The Michigan Engineer News Center

Jerome Lynch recipient of the 2009 Presidential Early Career Award for Scientists and Engineers

Civil and Environmental Engineering Associate Professor Jerome Lynch was selected as a recipient of the 2009 Presidential Early Career Award for Scientists and Engineers (PECASE).| Short Read

From the Department of Energy website:

“The PECASE Awards are intended to recognize some of the finest scientists and engineers who, while early in their research careers, show exceptional potential for leadership at the frontiers of scientific knowledge during the twenty-first century. The Awards foster innovative and far-reaching developments in science and technology, increase awareness of careers in science and engineering, give recognition to the scientific missions of participating agencies, enhance connections between fundamental research and national goals, and highlight the importance of science and technology for the nation’s future. The PECASE Award is the highest honor bestowed by the U.S. government on outstanding scientists and engineers beginning their independent careers. Each Presidential award winner receives a citation, a plaque and funding from their agency for up to five years to advance his or her research.” The White House Office of Science and Technology Policy is scheduling a PECASE award ceremony and reception in Washington, DC with the President. A White House press release announcing the 2009 PECASE awardees will be forthcoming. For more information on the PECASE Award:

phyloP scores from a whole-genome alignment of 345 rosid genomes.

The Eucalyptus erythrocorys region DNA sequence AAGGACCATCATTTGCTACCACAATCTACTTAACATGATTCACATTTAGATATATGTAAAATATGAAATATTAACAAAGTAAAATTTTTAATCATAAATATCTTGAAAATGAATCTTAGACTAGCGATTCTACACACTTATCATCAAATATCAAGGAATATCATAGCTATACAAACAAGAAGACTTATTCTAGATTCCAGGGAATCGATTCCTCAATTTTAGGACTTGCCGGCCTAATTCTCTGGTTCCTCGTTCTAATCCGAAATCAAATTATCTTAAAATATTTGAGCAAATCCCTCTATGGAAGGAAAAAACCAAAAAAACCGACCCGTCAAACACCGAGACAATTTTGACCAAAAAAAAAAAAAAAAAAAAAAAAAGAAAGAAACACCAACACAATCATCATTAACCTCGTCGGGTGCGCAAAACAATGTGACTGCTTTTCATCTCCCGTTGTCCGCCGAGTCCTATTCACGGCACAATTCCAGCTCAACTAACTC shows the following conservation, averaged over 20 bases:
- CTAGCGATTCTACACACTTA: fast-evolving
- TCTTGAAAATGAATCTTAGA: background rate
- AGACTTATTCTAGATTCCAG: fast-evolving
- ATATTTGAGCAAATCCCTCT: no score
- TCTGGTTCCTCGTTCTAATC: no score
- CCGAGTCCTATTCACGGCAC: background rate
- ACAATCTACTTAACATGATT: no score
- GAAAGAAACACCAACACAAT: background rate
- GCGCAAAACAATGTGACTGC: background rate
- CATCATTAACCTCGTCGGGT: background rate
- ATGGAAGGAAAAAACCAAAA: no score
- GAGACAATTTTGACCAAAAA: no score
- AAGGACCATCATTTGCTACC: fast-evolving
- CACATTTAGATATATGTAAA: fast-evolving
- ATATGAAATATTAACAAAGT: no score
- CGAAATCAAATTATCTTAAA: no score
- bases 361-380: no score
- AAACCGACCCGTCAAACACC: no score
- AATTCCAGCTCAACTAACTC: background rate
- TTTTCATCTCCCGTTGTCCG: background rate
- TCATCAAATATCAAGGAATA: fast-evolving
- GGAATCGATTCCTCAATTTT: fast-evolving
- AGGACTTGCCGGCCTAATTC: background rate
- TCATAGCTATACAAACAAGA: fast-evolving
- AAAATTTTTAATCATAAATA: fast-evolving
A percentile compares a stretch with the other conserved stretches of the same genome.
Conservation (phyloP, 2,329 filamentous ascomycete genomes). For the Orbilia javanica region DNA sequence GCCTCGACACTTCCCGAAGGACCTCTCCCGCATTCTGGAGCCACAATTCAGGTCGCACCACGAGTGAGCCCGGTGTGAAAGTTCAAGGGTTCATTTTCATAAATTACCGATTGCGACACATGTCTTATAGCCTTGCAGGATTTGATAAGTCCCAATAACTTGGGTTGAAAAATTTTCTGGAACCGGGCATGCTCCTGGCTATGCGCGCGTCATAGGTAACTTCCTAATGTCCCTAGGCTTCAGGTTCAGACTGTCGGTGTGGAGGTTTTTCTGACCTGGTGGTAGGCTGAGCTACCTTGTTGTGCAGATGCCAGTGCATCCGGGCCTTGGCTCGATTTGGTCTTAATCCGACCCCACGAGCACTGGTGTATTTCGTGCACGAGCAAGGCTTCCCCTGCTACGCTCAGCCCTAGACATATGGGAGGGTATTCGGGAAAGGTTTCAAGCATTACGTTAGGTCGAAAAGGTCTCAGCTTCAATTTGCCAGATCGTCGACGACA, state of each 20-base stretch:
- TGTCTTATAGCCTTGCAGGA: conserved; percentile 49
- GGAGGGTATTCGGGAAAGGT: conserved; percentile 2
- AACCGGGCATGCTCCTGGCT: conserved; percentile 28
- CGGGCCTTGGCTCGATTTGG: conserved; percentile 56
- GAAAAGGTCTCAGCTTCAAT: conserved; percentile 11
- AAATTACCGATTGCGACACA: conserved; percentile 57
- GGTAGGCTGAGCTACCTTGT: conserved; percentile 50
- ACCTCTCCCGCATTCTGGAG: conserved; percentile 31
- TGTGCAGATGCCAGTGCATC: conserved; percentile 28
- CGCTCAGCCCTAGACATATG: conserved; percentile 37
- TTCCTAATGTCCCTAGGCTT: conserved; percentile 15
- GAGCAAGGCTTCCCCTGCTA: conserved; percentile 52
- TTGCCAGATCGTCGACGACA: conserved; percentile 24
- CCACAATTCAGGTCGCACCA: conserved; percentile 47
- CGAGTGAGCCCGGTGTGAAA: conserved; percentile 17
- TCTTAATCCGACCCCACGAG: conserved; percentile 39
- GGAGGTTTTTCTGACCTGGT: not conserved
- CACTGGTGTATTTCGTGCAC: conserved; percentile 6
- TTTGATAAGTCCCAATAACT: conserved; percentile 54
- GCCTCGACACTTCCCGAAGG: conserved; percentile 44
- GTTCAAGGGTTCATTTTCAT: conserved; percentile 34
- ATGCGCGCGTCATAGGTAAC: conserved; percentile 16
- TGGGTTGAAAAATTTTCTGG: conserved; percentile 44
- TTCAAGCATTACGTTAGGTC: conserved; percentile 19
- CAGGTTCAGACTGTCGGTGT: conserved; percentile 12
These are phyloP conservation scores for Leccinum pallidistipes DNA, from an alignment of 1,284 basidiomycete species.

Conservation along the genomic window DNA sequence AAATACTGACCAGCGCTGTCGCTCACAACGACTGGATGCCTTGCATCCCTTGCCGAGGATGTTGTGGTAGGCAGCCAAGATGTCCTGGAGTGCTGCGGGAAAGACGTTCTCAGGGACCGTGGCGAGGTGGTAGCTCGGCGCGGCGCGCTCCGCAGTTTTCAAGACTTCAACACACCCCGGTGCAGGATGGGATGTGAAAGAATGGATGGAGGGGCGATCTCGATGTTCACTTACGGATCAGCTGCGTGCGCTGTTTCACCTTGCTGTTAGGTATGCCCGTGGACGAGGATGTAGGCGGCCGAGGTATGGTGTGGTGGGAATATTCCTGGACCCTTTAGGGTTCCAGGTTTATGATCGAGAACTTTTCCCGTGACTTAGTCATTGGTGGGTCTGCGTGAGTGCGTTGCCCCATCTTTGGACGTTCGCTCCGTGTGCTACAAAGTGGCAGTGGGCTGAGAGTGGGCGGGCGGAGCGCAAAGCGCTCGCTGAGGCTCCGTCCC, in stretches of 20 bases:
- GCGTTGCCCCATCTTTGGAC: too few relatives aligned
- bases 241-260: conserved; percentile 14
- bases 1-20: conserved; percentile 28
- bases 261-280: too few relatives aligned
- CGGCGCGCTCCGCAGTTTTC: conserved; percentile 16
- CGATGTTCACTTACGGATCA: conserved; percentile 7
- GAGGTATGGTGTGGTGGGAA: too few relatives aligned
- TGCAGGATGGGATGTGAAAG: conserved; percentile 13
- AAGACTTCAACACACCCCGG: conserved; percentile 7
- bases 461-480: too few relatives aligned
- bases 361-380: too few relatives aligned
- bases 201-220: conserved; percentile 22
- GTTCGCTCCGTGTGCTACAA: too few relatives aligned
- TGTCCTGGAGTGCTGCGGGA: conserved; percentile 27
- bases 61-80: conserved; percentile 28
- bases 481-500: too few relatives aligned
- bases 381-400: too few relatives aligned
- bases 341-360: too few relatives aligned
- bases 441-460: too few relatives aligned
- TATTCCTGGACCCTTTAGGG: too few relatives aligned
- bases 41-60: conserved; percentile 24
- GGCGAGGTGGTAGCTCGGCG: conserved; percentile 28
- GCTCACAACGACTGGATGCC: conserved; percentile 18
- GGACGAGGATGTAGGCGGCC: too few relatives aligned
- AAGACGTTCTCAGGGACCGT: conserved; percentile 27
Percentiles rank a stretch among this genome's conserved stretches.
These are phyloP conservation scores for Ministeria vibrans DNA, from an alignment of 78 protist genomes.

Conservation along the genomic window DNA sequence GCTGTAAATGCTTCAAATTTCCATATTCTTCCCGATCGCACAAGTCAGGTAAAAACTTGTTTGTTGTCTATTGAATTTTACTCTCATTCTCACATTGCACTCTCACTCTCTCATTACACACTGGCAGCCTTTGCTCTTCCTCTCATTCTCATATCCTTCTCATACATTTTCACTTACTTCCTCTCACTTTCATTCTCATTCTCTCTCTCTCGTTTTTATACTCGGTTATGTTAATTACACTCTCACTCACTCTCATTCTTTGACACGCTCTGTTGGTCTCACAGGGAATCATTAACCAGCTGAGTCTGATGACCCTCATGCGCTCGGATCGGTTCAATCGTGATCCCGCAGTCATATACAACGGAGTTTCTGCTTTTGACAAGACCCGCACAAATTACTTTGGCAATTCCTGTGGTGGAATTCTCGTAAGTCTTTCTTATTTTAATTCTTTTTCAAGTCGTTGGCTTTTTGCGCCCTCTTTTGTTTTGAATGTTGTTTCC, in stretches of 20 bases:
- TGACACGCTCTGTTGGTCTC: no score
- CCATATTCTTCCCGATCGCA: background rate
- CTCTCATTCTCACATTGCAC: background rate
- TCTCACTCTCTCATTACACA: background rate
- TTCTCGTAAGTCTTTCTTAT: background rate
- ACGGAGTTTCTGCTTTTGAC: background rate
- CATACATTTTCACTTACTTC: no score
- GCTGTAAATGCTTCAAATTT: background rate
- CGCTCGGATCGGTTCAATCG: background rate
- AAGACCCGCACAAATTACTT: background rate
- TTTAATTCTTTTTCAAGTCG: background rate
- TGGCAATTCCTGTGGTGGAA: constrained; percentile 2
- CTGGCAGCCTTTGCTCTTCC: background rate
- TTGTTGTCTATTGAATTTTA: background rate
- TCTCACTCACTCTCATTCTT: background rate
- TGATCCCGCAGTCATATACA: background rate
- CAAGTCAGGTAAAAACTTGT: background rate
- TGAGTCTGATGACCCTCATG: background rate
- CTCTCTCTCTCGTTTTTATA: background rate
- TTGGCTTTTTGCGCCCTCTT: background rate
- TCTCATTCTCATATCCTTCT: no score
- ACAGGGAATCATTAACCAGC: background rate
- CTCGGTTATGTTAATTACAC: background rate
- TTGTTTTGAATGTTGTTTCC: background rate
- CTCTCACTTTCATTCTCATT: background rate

For more information on Professor Lynch and his research:

The electrons absorb laser light and set up “momentum combs” (the hills) spanning the energy valleys within the material (the red line). When the electrons have an energy allowed by the quantum mechanical structure of the material—and also touch the edge of the valley—they emit light. This is why some teeth of the combs are bright and some are dark. By measuring the emitted light and precisely locating its source, the research mapped out the energy valleys in a 2D crystal of tungsten diselenide. Credit: Markus Borsch, Quantum Science Theory Lab, University of Michigan.

Mapping quantum structures with light to unlock their capabilities

Rather than installing new “2D” semiconductors in devices to see what they can do, this new method puts them through their paces with lasers and light detectors. | Medium Read